A worthy companion to Catherine Thimmesh’s Team Moon (2006) with similar appeal.

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MISSION TO PLUTO

THE FIRST VISIT TO AN ICE DWARF AND THE KUIPER BELT

From the Scientists in the Field series

A team effort sends a space probe to the edge of our solar system.

When New Horizons flew by Pluto and sent home data and images in 2015, it was the culmination of a 26-year campaign (and a nine-year journey) and the first-ever exploration of that far-distant ice dwarf planet. Science writer and self-described “space geek” Carson and her photographer husband introduce their comprehensive description of this collaborative mission by showing the jubilant scene at the mission operations center as the spacecraft revealed its first close-up images. Then, chapter by chapter, they explain its purpose; the makeup of the craft and the instruments it carries; the journey across the solar system to Pluto, which was demoted from planet to dwarf planet during the 9 years but turned out to have 4 more moons than previously thought; some major discoveries from this first encounter; and the continuation of the mission into the Kuiper belt of small planets. Sidebars and longer sections called “Mission Briefs” provide additional information. The author’s enthusiasm shines through her clear, conversational narrative, and she quotes from personal interviews as well as press conferences and releases, extending the book’s intimacy. Uhlman’s well-captioned photographs of the team members (mostly white and male) are nicely mixed with photos from NASA and elsewhere and occasional digital illustrations.

A worthy companion to Catherine Thimmesh’s Team Moon (2006) with similar appeal. (glossary, web resources, sources, index) (Nonfiction. 10-14)

Pub Date: Jan. 10, 2017

ISBN: 978-0-544-41671-0

Page Count: 80

Publisher: HMH Books

Review Posted Online: Nov. 2, 2016

Kirkus Reviews Issue: Nov. 15, 2016

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An interesting, engaging collection of snapshot profiles that will encourage readers to explore further and perhaps pursue...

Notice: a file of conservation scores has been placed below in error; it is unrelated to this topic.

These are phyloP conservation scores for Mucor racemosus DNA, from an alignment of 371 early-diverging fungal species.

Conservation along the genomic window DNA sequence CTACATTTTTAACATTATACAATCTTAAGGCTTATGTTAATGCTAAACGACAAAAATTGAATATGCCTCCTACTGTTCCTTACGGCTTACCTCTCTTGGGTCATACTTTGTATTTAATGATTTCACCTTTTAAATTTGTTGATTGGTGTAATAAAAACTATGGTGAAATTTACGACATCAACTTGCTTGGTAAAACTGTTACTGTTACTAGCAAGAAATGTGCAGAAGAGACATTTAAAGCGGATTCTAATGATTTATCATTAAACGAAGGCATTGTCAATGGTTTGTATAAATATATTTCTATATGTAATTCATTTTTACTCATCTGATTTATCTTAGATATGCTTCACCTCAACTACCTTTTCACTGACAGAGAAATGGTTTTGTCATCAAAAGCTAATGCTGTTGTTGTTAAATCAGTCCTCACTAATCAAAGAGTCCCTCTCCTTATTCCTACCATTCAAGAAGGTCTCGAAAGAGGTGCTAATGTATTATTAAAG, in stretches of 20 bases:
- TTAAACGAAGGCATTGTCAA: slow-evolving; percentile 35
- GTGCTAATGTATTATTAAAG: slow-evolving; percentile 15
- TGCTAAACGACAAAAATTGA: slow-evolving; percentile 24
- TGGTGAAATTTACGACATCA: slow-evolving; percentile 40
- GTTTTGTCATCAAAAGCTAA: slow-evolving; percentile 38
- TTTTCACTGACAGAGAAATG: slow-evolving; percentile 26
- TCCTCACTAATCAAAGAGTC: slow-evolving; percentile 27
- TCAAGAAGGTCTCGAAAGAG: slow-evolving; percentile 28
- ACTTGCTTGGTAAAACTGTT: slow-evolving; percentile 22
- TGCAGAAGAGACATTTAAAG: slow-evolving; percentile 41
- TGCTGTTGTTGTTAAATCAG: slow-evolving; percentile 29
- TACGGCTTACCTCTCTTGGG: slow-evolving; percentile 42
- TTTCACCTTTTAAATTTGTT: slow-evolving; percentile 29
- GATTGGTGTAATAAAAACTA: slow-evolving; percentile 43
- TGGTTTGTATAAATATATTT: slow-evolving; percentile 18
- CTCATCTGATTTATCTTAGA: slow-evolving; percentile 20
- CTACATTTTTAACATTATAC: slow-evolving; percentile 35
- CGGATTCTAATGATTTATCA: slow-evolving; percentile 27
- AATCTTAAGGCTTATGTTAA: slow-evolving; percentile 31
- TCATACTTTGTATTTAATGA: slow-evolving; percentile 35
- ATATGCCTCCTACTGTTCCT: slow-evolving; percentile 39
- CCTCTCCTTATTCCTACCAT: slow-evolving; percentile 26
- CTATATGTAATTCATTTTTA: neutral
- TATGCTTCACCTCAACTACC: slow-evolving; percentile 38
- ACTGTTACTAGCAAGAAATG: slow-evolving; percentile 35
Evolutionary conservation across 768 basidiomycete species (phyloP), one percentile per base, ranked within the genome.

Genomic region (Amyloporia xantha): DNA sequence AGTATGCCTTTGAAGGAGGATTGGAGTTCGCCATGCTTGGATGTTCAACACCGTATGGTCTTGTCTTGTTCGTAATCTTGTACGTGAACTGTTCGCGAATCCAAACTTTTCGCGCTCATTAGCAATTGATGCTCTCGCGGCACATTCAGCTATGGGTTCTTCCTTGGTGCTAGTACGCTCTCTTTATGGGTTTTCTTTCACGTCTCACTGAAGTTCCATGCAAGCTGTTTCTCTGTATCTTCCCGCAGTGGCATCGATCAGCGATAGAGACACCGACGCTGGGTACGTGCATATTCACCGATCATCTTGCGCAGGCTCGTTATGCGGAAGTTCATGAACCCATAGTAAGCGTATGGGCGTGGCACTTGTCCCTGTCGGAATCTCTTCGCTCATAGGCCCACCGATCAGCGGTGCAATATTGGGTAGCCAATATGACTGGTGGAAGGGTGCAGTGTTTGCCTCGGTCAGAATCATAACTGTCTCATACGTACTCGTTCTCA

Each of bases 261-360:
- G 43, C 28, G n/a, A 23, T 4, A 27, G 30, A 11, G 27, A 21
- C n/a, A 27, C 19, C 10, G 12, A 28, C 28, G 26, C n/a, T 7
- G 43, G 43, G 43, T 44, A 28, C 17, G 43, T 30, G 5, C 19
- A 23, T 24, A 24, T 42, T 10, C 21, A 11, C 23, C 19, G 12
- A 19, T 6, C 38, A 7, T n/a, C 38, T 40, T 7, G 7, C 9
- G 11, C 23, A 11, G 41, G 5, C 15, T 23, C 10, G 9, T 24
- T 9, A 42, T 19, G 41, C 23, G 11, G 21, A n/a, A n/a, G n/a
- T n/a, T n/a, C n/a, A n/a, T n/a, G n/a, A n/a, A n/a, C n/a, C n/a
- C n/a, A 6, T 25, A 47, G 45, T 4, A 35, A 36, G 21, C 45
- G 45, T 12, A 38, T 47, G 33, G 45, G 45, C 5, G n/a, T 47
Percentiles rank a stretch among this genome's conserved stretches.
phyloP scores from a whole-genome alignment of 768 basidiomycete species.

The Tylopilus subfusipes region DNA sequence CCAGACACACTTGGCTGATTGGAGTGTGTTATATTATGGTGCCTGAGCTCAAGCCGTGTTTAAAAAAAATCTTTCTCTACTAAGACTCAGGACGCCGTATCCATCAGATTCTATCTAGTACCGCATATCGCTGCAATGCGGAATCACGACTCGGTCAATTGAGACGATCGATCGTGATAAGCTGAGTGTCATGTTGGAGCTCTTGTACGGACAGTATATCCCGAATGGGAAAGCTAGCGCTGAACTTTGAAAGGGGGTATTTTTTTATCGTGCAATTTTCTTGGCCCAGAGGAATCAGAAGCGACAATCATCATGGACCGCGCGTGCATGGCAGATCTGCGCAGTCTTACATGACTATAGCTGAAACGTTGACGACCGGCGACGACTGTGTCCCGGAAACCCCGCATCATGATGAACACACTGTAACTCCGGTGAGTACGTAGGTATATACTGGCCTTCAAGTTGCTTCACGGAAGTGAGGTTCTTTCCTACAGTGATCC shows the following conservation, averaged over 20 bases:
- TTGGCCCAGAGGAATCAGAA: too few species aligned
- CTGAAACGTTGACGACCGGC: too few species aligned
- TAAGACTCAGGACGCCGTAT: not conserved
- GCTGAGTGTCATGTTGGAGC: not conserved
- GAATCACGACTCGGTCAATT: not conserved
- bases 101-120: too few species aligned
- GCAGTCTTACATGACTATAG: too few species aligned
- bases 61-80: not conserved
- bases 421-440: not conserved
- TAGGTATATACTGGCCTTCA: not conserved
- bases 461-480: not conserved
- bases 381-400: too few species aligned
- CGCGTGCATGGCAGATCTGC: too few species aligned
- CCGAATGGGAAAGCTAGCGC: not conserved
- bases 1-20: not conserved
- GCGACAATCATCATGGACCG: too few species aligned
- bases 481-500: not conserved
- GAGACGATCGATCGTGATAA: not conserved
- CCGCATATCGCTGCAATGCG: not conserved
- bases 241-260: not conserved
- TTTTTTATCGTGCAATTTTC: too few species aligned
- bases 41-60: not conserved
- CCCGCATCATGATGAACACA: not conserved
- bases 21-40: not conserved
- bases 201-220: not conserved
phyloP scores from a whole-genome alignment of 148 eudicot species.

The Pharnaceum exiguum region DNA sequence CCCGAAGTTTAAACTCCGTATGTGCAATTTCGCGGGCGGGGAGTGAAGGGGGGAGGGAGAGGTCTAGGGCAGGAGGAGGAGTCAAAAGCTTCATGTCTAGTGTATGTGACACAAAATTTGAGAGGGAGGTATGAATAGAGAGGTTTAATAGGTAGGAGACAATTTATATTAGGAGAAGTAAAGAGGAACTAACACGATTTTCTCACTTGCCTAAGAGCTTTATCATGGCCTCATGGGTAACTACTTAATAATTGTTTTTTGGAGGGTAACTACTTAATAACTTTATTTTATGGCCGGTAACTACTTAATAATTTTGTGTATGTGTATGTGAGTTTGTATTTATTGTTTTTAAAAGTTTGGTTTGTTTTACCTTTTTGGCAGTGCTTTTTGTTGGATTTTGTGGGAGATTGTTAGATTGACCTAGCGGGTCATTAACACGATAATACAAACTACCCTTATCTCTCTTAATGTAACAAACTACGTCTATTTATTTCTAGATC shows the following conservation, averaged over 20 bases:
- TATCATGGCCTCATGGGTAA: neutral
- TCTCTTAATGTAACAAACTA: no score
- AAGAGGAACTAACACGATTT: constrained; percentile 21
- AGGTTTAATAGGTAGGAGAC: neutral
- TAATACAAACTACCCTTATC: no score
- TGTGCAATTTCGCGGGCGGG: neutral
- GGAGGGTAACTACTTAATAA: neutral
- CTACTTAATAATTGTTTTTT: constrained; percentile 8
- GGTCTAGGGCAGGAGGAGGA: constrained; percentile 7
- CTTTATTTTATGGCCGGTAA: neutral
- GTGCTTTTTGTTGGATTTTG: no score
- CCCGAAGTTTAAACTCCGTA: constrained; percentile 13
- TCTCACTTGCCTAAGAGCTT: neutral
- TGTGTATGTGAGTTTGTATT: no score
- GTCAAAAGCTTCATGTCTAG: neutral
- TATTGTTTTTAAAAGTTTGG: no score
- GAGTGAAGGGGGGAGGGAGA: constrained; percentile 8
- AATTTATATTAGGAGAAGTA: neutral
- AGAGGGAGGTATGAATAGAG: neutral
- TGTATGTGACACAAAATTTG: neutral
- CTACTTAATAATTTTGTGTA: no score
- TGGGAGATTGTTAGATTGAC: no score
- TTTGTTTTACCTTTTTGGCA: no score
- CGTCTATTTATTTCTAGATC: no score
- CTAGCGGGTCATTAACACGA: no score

TRAILBLAZERS

33 WOMEN IN SCIENCE WHO CHANGED THE WORLD

With STEM now the hot trend in education and concerted efforts to encourage girls to explore scientific fields, this collective biography is most timely.

Swaby offers 33 brief profiles of some of the world’s most influential women in science, organized in loose groupings: technology and innovation, earth and stars, health and medicine, and biology. Some of the figures, such as Mary Anning, Rachel Carson, Florence Nightingale, Sally Ride, and Marie Tharp, have been written about for young readers, but most have not. Among the lesser known are Stephanie Kwolek, the American chemist who invented Kevlar; Yvonne Brill, the Canadian engineer who invented a thruster used in satellites; Elsie Widdowson, the British nutritionist who demonstrated how important fluid and salt are for the body to properly function; and Italian neuroembryologist Rita Levi-Montalcini, who made breakthrough discoveries in nerve-cell growth. Swaby emphasizes that most of these scientists had to overcome great obstacles before achieving their successes and receiving recognition due to gender-based discrimination. She also notes that people are not born brilliant scientists and that it’s through repeated observation, experimentation, and testing of ideas that important discoveries are made.

An interesting, engaging collection of snapshot profiles that will encourage readers to explore further and perhaps pursue their own scientific curiosities. (source notes, bibliography) (Collective biography. 10-14)

Pub Date: Sept. 13, 2016

ISBN: 978-0-399-55396-7

Page Count: 208

Publisher: Delacorte

Review Posted Online: July 20, 2016

Kirkus Reviews Issue: Aug. 1, 2016

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A coherent if unexceptional overview of the subject given a solid boost by the visuals.

EXPLORING SPACE

FROM GALILEO TO THE MARS ROVER AND BEYOND

Finely detailed cutaway views of spacecraft and satellites launch a broad account of space exploration’s past, present, and near future.

Jenkins begins with the journey of Voyager I, currently the “most distant man-made object ever,” then goes back to recap the history of astronomy, the space race, and the space-shuttle program. He goes on to survey major interplanetary probes and the proliferating swarm of near-Earth satellites, then closes with reflections on our current revived interest in visiting Mars and a brief mention of a proposed “space elevator.” This is all familiar territory, at least to well-read young skywatchers and would-be astronauts, and despite occasional wry observations (“For longer stays [in space], things to consider include staying fit and healthy, keeping clean, and not going insane”) it reads more like a digest than a vivid, ongoing story. Biesty’s eye for exact, precise detail is well in evidence in the illustrations, though, and if one spread of generic residents of the International Space Station is the only place his human figures aren’t all white and male, at least he offers riveting depictions of space gear and craft with every last scientific instrument and structural element visible and labeled.

A coherent if unexceptional overview of the subject given a solid boost by the visuals. (index, timeline, bibliography) (Nonfiction. 10-13)

Pub Date: June 13, 2017

ISBN: 978-0-7636-8931-5

Page Count: 64

Publisher: Candlewick

Review Posted Online: March 6, 2017

Kirkus Reviews Issue: March 15, 2017

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